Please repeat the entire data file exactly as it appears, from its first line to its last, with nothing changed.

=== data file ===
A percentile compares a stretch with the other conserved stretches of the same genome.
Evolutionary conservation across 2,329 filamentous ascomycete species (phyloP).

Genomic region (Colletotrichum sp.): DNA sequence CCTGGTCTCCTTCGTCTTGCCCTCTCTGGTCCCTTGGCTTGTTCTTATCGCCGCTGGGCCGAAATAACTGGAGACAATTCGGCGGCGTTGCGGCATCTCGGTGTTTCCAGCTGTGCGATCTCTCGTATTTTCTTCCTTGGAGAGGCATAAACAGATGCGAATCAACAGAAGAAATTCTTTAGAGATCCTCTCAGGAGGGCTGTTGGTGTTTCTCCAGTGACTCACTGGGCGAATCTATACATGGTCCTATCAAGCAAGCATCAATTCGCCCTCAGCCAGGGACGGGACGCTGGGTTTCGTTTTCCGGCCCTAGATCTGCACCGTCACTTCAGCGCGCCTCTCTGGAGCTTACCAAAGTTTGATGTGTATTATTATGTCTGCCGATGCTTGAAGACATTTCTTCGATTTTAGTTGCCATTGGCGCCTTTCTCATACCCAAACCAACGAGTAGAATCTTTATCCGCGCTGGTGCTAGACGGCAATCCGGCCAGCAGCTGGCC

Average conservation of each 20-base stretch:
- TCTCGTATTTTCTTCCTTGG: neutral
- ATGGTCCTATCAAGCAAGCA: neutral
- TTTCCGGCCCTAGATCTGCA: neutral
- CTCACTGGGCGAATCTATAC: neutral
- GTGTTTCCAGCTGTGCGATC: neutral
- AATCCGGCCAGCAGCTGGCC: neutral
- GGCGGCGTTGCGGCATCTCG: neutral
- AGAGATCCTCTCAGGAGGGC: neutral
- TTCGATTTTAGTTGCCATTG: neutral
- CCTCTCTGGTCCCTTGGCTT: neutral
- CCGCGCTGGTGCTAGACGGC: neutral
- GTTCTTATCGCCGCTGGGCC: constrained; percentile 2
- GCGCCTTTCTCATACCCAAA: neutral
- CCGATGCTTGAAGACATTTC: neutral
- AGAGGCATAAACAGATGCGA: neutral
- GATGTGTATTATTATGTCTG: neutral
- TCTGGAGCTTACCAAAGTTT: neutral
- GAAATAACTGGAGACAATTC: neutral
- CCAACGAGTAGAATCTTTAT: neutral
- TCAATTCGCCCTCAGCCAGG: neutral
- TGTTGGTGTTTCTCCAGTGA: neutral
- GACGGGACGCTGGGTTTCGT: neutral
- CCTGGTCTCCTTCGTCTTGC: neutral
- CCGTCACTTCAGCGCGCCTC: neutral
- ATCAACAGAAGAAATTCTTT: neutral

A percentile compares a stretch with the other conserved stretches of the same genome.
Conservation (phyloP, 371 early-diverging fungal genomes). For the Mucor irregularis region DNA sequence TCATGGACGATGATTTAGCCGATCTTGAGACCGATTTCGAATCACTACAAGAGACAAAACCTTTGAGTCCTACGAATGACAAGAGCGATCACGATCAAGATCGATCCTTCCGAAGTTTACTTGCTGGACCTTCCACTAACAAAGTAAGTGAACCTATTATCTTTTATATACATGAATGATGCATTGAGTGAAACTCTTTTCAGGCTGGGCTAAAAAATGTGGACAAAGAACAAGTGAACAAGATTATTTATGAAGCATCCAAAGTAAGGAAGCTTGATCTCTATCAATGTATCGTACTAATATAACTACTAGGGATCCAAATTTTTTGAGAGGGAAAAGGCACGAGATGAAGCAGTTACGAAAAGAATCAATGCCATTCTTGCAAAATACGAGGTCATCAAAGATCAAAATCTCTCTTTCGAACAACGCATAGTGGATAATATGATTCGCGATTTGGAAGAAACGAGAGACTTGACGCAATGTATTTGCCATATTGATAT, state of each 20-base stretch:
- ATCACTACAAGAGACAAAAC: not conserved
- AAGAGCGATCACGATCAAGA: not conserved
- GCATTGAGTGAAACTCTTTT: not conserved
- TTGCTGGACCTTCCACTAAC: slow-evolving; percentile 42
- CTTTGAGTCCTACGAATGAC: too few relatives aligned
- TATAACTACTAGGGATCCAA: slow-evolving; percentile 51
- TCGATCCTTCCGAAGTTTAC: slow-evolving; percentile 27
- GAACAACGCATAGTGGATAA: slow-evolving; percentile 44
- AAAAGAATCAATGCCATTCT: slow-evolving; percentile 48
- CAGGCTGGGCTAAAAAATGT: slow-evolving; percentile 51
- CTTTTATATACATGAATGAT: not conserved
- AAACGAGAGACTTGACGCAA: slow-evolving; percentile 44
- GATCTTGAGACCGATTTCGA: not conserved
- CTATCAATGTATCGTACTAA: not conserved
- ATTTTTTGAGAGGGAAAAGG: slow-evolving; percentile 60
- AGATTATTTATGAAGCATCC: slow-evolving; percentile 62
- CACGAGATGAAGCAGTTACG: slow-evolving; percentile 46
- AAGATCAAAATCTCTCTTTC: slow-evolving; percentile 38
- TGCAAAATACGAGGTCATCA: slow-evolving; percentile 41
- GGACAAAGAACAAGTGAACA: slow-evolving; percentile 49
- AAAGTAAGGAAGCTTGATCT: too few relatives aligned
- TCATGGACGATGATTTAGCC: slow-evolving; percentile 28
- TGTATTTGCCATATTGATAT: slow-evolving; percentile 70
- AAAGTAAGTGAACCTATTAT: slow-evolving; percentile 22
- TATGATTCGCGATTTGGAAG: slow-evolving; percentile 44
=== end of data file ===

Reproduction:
A percentile compares a stretch with the other conserved stretches of the same genome.
Evolutionary conservation across 2,329 filamentous ascomycete species (phyloP).

Genomic region (Colletotrichum sp.): DNA sequence CCTGGTCTCCTTCGTCTTGCCCTCTCTGGTCCCTTGGCTTGTTCTTATCGCCGCTGGGCCGAAATAACTGGAGACAATTCGGCGGCGTTGCGGCATCTCGGTGTTTCCAGCTGTGCGATCTCTCGTATTTTCTTCCTTGGAGAGGCATAAACAGATGCGAATCAACAGAAGAAATTCTTTAGAGATCCTCTCAGGAGGGCTGTTGGTGTTTCTCCAGTGACTCACTGGGCGAATCTATACATGGTCCTATCAAGCAAGCATCAATTCGCCCTCAGCCAGGGACGGGACGCTGGGTTTCGTTTTCCGGCCCTAGATCTGCACCGTCACTTCAGCGCGCCTCTCTGGAGCTTACCAAAGTTTGATGTGTATTATTATGTCTGCCGATGCTTGAAGACATTTCTTCGATTTTAGTTGCCATTGGCGCCTTTCTCATACCCAAACCAACGAGTAGAATCTTTATCCGCGCTGGTGCTAGACGGCAATCCGGCCAGCAGCTGGCC

Average conservation of each 20-base stretch:
- TCTCGTATTTTCTTCCTTGG: neutral
- ATGGTCCTATCAAGCAAGCA: neutral
- TTTCCGGCCCTAGATCTGCA: neutral
- CTCACTGGGCGAATCTATAC: neutral
- GTGTTTCCAGCTGTGCGATC: neutral
- AATCCGGCCAGCAGCTGGCC: neutral
- GGCGGCGTTGCGGCATCTCG: neutral
- AGAGATCCTCTCAGGAGGGC: neutral
- TTCGATTTTAGTTGCCATTG: neutral
- CCTCTCTGGTCCCTTGGCTT: neutral
- CCGCGCTGGTGCTAGACGGC: neutral
- GTTCTTATCGCCGCTGGGCC: constrained; percentile 2
- GCGCCTTTCTCATACCCAAA: neutral
- CCGATGCTTGAAGACATTTC: neutral
- AGAGGCATAAACAGATGCGA: neutral
- GATGTGTATTATTATGTCTG: neutral
- TCTGGAGCTTACCAAAGTTT: neutral
- GAAATAACTGGAGACAATTC: neutral
- CCAACGAGTAGAATCTTTAT: neutral
- TCAATTCGCCCTCAGCCAGG: neutral
- TGTTGGTGTTTCTCCAGTGA: neutral
- GACGGGACGCTGGGTTTCGT: neutral
- CCTGGTCTCCTTCGTCTTGC: neutral
- CCGTCACTTCAGCGCGCCTC: neutral
- ATCAACAGAAGAAATTCTTT: neutral

A percentile compares a stretch with the other conserved stretches of the same genome.
Conservation (phyloP, 371 early-diverging fungal genomes). For the Mucor irregularis region DNA sequence TCATGGACGATGATTTAGCCGATCTTGAGACCGATTTCGAATCACTACAAGAGACAAAACCTTTGAGTCCTACGAATGACAAGAGCGATCACGATCAAGATCGATCCTTCCGAAGTTTACTTGCTGGACCTTCCACTAACAAAGTAAGTGAACCTATTATCTTTTATATACATGAATGATGCATTGAGTGAAACTCTTTTCAGGCTGGGCTAAAAAATGTGGACAAAGAACAAGTGAACAAGATTATTTATGAAGCATCCAAAGTAAGGAAGCTTGATCTCTATCAATGTATCGTACTAATATAACTACTAGGGATCCAAATTTTTTGAGAGGGAAAAGGCACGAGATGAAGCAGTTACGAAAAGAATCAATGCCATTCTTGCAAAATACGAGGTCATCAAAGATCAAAATCTCTCTTTCGAACAACGCATAGTGGATAATATGATTCGCGATTTGGAAGAAACGAGAGACTTGACGCAATGTATTTGCCATATTGATAT, state of each 20-base stretch:
- ATCACTACAAGAGACAAAAC: not conserved
- AAGAGCGATCACGATCAAGA: not conserved
- GCATTGAGTGAAACTCTTTT: not conserved
- TTGCTGGACCTTCCACTAAC: slow-evolving; percentile 42
- CTTTGAGTCCTACGAATGAC: too few relatives aligned
- TATAACTACTAGGGATCCAA: slow-evolving; percentile 51
- TCGATCCTTCCGAAGTTTAC: slow-evolving; percentile 27
- GAACAACGCATAGTGGATAA: slow-evolving; percentile 44
- AAAAGAATCAATGCCATTCT: slow-evolving; percentile 48
- CAGGCTGGGCTAAAAAATGT: slow-evolving; percentile 51
- CTTTTATATACATGAATGAT: not conserved
- AAACGAGAGACTTGACGCAA: slow-evolving; percentile 44
- GATCTTGAGACCGATTTCGA: not conserved
- CTATCAATGTATCGTACTAA: not conserved
- ATTTTTTGAGAGGGAAAAGG: slow-evolving; percentile 60
- AGATTATTTATGAAGCATCC: slow-evolving; percentile 62
- CACGAGATGAAGCAGTTACG: slow-evolving; percentile 46
- AAGATCAAAATCTCTCTTTC: slow-evolving; percentile 38
- TGCAAAATACGAGGTCATCA: slow-evolving; percentile 41
- GGACAAAGAACAAGTGAACA: slow-evolving; percentile 49
- AAAGTAAGGAAGCTTGATCT: too few relatives aligned
- TCATGGACGATGATTTAGCC: slow-evolving; percentile 28
- TGTATTTGCCATATTGATAT: slow-evolving; percentile 70
- AAAGTAAGTGAACCTATTAT: slow-evolving; percentile 22
- TATGATTCGCGATTTGGAAG: slow-evolving; percentile 44